Adrienne Ward Quoted in Bloomberg Law on How Activists Are Confronting Onerous Advance-Notice Bylaws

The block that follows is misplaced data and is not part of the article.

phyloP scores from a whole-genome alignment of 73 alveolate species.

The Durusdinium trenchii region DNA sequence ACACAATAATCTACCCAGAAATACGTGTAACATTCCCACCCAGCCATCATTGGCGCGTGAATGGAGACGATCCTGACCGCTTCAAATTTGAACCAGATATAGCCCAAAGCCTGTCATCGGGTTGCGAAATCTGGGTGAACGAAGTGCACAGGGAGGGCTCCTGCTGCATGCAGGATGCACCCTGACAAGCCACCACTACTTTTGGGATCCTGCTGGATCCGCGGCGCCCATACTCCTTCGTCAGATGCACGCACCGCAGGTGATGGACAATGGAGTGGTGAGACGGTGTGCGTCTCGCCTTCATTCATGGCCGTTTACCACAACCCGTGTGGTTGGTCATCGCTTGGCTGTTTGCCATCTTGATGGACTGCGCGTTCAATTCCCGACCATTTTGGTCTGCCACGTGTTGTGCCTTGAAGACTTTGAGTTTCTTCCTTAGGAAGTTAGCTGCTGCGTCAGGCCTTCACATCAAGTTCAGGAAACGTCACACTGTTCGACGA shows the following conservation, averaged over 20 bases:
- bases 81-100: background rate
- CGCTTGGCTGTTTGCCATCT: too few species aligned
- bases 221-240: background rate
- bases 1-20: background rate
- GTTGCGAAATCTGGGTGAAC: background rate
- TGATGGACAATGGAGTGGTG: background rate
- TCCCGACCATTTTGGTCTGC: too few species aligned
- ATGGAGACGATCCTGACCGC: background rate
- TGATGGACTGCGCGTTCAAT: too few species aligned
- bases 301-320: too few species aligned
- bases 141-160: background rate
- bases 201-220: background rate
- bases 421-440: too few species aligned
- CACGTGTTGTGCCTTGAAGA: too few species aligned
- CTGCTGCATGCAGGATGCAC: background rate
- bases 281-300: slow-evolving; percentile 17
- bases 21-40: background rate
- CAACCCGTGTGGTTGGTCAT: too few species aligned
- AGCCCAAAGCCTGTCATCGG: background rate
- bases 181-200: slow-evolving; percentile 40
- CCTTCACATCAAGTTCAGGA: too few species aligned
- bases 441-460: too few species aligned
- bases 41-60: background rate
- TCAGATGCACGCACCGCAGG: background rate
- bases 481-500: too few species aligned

Olshan litigation partner Adrienne Ward was quoted in a Bloomberg Law article (subscription required) on how some boards of directors have amended advance-notice bylaws to keep activist nominees off shareholder ballots. “The bylaws are a form of contract,” Adrienne explained. “If a contract provision is illegal, generally the approach is to strike that particular provision unless it materially taints the entire contract. That’s what you see playing out, where the vice chancellors are asked to strike this entire set of bylaws. So far they’re saying, ‘No, I’m only going to strike the ones that I’m finding problematic.’” Adrienne cautioned that the series of cases brought since 2019 challenging such bylaws’ disclosure requirements underscores activists’ perils in trying to avoid the “trap” laid by board members who may be seeking a pretext for rejecting a nomination. It is prudent for activists to file notices early, Adrienne said, along with any challenges to the specific questions being asked. Furthermore, she pointed out that the changes to universal proxy card rules are only indirectly the reason for onerous advance-notice bylaws: “None of the bylaw changes were necessitated by the universal proxy rules, but that’s used as an excuse. Then the companies can sort of say, ‘We did all these changes on a clear day. We weren’t being presented with an activist at the time. We weren’t doing this to try to disenfranchise anyone. We’re just trying to have state-of-the-art bylaws.’” Adrienne concluded that past lawsuits filed by activists have largely concerned the way boards are using the bylaws rather than their overall validity, however, challenges brought by ordinary shareholders may force judges to stop taking the issue case-by-case and instead develop a unified doctrinal approach. “I think that’s in the future, but it’s coming up pretty soon,” she said.
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